SAN DIEGO -- Let's start here: The chances of a Nolan Arenado trade are slim.
Yet, it's also true that the Rockies are willing to consider offers for their franchise player, one source said Wednesday, thus raising the possibility of a blockbuster trade to equal the magnitude of this week's record-setting signings.
The Dodgers are perhaps the most logical fit, strictly based on the possible player exchange between the two rosters, although there's the obvious question of whether the Rockies would move the five-time All-Star and six-time Gold Glove Award winner to a division rival.
And the Dodgers face newfound pressure to make a major addition, after watching Stephen Strasburg, Gerrit Cole and Anthony Rendon sign elsewhere on consecutive days during this week's Winter Meetings.
The Dodgers have longstanding interest in Arenado, who grew up as a Dodgers fan and attended El Toro High School in Lake Forest, Calif., 50 miles southeast of Dodger Stadium. If the Dodgers seek a marketing component to their offseason shopping, Arenado represents a bigger splash than free agent Anthony Rendon, who came off the board Wednesday night when he agreed to a seven-year, $245 million deal with the Angels.
Given Arenado's connection to the region and yearning to win, it's doubtful that his full no-trade clause would be invoked to block a trade to the Dodgers.
Arenado's contract still poses one major complexity, as noted by MLB Network insider Jon Heyman, who first reported the Rockies' openness to trading him: An opt-out clause after 2021 is sure to limit the willingness of suitors to surrender top prospects -- unless the opt-out disappears from the contract as part of the trade.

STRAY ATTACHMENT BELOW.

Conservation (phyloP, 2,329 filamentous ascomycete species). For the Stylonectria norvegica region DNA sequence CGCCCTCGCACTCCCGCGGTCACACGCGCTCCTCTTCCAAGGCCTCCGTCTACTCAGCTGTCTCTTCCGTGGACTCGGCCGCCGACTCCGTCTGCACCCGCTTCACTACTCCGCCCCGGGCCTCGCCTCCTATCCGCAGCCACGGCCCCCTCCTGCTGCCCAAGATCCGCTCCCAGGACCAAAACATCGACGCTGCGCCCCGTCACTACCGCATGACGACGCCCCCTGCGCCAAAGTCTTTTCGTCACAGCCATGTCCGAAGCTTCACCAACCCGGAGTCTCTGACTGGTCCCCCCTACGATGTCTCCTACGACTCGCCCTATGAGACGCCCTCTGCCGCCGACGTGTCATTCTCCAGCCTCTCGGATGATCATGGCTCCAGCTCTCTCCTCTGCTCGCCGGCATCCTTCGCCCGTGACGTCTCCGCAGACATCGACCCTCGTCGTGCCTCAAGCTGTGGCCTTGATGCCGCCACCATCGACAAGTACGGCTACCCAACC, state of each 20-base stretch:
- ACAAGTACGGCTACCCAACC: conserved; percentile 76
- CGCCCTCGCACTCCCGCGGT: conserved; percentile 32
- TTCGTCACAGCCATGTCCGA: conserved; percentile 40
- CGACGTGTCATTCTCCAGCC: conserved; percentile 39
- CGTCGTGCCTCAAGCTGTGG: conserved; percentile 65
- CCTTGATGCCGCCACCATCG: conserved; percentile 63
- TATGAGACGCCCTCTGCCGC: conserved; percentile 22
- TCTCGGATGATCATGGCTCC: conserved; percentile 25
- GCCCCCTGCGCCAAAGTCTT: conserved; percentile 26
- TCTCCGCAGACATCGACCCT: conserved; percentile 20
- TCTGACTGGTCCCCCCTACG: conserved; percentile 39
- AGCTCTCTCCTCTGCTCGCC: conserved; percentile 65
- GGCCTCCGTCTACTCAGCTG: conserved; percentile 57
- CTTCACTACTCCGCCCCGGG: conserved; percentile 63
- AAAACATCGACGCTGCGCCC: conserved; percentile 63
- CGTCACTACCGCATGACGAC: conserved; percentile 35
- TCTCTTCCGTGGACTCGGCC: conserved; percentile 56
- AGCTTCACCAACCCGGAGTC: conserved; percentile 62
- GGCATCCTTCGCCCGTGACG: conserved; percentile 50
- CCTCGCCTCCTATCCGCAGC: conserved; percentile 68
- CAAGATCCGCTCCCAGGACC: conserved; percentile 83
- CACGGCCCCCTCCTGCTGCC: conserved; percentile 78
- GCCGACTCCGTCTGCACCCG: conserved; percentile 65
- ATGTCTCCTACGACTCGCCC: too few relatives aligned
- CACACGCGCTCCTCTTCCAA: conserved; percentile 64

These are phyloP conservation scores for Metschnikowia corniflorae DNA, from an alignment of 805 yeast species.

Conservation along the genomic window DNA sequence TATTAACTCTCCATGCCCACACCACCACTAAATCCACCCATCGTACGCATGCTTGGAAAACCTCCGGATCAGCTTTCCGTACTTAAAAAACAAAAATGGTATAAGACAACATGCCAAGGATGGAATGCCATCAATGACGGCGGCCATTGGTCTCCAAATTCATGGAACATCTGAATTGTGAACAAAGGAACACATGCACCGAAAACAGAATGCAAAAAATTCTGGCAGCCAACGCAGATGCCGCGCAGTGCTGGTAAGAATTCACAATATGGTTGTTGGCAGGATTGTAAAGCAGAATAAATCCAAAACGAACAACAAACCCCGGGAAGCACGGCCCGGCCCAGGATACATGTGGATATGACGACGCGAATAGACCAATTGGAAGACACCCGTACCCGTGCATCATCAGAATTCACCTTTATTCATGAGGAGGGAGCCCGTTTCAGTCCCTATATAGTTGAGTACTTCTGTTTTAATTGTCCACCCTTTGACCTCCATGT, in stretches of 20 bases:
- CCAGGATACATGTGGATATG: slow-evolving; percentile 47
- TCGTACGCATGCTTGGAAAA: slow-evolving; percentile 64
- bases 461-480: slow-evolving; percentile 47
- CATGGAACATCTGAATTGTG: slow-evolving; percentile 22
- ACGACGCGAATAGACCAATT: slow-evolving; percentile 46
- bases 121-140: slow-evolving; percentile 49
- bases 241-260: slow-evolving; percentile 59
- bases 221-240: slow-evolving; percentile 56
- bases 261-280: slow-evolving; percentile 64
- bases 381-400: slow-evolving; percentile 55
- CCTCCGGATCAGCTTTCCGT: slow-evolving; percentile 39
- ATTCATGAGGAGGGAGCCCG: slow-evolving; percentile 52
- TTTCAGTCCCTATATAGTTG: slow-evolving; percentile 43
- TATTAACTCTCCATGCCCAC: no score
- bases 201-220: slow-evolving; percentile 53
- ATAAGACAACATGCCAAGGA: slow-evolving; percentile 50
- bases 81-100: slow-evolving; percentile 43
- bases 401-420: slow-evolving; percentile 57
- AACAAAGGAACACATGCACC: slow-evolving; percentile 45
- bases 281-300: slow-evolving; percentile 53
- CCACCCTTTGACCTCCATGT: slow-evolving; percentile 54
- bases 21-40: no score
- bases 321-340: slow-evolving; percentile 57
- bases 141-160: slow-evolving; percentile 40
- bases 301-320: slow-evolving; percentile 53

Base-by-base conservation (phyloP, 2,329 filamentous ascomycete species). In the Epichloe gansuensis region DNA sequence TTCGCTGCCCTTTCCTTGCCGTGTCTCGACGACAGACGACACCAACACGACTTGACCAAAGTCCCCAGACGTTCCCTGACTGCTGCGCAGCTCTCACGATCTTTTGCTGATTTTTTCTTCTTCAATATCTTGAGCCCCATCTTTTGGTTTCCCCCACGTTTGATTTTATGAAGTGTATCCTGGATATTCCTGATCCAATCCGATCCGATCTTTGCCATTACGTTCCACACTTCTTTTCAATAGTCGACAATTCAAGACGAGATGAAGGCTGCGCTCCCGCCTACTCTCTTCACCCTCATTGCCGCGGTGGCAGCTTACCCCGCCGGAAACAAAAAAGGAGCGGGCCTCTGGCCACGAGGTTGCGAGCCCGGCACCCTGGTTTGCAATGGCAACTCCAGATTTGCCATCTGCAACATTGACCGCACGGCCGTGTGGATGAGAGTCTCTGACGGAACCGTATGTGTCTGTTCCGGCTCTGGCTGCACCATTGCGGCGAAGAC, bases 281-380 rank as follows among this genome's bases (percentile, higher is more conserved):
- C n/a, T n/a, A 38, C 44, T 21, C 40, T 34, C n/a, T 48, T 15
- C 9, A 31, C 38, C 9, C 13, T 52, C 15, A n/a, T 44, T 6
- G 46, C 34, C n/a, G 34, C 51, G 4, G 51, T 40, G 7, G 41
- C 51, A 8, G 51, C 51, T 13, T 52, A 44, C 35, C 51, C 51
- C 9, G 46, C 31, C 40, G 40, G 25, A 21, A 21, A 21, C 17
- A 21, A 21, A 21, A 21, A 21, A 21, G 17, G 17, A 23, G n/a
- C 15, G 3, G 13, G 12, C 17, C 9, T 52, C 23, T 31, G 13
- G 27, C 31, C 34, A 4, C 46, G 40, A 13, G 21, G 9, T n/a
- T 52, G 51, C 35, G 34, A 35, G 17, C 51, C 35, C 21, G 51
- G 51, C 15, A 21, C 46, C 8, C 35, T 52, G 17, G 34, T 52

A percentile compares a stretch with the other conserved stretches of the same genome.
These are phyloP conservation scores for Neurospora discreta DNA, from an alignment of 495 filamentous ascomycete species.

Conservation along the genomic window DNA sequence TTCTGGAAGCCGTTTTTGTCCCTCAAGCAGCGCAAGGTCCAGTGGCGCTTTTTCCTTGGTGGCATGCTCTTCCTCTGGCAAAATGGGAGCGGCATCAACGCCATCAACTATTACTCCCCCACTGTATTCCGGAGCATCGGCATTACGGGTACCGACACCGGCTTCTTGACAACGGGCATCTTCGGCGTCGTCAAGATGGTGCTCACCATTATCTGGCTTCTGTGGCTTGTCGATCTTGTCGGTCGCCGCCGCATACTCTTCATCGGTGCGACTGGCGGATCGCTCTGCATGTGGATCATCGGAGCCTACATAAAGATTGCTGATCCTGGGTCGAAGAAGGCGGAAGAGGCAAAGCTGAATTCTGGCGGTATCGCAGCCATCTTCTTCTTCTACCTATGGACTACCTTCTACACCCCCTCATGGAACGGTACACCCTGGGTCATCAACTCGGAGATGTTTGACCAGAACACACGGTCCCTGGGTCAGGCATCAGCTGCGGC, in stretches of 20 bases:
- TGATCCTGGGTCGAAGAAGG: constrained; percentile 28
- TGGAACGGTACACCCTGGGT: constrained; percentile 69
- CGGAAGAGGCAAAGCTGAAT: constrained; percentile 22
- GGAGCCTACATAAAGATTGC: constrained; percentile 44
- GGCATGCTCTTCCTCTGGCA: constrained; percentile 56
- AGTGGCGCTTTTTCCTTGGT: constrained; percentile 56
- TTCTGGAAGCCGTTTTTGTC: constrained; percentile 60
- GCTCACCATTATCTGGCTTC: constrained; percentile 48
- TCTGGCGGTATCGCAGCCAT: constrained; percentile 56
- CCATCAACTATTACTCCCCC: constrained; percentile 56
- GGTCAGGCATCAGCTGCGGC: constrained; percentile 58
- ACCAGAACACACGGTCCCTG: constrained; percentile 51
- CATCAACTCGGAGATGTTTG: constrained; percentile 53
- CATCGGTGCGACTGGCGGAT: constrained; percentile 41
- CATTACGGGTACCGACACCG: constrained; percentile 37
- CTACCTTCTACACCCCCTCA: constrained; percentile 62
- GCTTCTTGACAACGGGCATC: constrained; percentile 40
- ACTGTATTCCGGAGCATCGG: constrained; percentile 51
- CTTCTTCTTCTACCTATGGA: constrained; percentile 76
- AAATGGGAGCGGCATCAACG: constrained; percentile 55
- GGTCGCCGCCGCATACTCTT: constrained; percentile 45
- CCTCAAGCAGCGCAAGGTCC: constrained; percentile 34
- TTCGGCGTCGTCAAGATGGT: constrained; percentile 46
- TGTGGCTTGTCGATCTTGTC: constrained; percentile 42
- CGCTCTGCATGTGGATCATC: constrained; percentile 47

In fact, there is a mechanism for that to occur: As a condition of waiving his no-trade clause, Arenado could ask that his contract be extended for an additional year in exchange for removing the opt-out from the language. The added guarantee likely would be essential from the perspective of the Major League Baseball Players Association, which generally does not permit value (i.e., the opt-out) to be taken out of a contract without corresponding value added to it.
Arenado's contract has seven years and $234 million remaining, which translates to an average annual value of $33.4 million. The deal Rendon just agreed to has an average annual value of $35 million. Of note, the two players are similar in age: Rendon is 29, and Arenado turns 29 in April.
The Dodgers also have spoken with the Indians about acquiring Francisco Lindor from the Indians. Thus far, the Dodgers have refused to include star infield prospect Gavin Lux in any deal for Lindor. However, it's easier to envision Lux being dealt for Arenado than Lindor, given the term of control on each player; Lindor is eligible for free agency after the 2021 season.
In addition to the Dodgers, other clubs known to be pursuing third basemen -- such as the Rangers, Braves and Nationals -- could shift focus to a trade for Arenado if they miss on the top remaining free-agent third baseman, Josh Donaldson.